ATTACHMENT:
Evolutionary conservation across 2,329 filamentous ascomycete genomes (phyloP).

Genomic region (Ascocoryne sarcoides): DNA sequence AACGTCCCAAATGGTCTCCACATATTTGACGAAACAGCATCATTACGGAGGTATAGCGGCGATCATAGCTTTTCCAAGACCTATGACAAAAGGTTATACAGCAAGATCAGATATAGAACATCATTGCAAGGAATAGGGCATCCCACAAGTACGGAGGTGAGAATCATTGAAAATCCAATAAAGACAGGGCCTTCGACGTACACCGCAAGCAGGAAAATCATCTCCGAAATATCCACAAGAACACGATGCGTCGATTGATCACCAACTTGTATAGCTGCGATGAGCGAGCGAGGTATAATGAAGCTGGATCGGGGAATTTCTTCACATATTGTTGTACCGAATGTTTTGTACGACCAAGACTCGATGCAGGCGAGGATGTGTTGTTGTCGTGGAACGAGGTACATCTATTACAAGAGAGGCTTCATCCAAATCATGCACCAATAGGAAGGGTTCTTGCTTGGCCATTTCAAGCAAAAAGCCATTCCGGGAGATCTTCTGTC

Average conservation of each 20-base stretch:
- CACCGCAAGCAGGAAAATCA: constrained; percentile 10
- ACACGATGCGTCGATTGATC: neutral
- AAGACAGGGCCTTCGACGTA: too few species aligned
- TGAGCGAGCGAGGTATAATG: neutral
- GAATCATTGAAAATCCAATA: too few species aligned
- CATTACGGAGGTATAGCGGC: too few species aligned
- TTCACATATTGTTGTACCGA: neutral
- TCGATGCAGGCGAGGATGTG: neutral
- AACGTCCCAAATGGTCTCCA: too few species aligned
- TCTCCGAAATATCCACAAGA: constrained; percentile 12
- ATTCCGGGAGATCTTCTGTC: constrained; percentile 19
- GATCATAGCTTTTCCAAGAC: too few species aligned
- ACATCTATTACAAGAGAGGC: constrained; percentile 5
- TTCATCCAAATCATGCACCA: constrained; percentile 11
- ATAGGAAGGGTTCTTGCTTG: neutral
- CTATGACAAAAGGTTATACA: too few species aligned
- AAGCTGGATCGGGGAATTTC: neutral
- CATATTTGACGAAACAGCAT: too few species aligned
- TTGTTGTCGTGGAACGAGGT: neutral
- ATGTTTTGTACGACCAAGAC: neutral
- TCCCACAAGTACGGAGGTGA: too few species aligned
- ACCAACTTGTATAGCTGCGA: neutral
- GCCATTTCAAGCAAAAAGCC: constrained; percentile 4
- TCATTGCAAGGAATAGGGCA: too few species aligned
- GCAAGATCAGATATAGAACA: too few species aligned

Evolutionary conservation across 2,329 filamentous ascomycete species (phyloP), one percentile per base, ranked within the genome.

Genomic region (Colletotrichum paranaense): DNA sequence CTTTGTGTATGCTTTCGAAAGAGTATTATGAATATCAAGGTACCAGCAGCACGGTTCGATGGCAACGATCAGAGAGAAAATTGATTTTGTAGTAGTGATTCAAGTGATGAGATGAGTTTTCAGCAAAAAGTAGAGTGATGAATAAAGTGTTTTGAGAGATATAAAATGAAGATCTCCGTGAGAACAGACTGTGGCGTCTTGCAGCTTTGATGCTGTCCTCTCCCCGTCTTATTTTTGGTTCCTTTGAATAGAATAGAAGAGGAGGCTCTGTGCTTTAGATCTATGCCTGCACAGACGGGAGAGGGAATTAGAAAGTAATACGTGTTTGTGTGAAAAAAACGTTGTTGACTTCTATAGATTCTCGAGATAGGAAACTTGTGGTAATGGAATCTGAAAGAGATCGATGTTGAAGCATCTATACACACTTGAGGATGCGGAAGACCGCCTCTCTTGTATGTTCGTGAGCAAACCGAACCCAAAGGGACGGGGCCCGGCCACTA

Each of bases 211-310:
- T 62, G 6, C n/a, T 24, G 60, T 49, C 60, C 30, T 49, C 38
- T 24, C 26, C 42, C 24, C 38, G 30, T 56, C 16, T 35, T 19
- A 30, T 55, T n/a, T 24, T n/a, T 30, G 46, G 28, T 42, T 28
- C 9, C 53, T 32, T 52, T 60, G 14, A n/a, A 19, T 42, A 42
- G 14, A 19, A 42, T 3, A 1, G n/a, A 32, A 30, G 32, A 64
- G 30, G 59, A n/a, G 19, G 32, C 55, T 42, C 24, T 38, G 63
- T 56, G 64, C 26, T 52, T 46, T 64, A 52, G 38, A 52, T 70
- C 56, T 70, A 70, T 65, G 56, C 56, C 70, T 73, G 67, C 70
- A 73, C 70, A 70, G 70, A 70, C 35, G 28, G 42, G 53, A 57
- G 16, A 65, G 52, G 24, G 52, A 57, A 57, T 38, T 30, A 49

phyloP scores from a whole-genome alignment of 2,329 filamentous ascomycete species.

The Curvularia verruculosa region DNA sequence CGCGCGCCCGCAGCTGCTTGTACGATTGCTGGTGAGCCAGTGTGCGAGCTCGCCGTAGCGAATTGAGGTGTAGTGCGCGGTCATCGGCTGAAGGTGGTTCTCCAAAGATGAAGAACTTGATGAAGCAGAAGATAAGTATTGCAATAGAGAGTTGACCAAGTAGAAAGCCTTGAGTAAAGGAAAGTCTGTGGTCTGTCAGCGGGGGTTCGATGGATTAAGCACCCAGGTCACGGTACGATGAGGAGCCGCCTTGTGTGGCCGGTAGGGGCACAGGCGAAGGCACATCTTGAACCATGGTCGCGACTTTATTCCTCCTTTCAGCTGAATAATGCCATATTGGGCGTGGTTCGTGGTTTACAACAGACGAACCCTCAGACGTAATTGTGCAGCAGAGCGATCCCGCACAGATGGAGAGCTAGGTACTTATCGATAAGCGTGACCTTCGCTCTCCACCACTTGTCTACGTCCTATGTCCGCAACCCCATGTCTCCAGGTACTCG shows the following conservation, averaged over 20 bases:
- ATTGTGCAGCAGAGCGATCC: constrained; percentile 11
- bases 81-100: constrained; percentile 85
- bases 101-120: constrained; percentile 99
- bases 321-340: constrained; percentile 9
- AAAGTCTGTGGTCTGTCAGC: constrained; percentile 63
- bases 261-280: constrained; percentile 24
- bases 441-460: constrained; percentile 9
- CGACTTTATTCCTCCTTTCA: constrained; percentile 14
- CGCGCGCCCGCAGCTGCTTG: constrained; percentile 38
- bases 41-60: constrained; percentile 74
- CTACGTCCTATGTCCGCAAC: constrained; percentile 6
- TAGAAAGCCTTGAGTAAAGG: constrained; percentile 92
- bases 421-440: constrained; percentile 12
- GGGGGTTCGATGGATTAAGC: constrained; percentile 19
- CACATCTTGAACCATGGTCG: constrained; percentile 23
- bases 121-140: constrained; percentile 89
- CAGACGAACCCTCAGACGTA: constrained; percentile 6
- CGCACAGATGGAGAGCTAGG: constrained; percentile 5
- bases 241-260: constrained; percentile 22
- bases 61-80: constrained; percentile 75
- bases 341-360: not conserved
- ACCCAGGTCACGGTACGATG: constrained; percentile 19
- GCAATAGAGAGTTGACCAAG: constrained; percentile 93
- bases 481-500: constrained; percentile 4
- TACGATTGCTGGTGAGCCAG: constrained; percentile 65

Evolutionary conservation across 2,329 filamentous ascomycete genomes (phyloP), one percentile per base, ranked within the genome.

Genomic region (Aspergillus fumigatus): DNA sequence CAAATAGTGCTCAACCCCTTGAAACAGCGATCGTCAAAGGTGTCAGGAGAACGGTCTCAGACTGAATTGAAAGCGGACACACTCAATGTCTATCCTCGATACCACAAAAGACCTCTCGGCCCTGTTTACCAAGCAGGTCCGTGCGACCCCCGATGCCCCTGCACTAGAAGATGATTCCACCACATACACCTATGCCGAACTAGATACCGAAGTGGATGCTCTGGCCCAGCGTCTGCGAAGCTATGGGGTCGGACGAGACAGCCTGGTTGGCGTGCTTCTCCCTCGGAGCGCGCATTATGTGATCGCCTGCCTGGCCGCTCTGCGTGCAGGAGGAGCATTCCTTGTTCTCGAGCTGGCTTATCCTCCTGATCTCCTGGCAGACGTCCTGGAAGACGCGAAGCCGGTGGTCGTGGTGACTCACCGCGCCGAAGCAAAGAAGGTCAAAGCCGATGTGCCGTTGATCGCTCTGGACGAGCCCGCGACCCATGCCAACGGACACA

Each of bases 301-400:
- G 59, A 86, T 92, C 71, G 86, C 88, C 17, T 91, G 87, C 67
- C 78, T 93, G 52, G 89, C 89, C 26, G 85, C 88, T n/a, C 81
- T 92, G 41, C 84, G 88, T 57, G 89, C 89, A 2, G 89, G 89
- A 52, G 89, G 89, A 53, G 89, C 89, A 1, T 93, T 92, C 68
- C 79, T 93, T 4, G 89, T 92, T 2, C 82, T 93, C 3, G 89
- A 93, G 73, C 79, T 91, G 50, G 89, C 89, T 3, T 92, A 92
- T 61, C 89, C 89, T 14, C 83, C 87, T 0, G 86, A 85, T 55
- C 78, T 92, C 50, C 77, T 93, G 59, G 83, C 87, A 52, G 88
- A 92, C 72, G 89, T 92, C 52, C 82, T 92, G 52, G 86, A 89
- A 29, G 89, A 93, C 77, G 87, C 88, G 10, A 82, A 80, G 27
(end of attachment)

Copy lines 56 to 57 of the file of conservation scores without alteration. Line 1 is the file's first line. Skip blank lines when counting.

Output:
- bases 421-440: constrained; percentile 12
- GGGGGTTCGATGGATTAAGC: constrained; percentile 19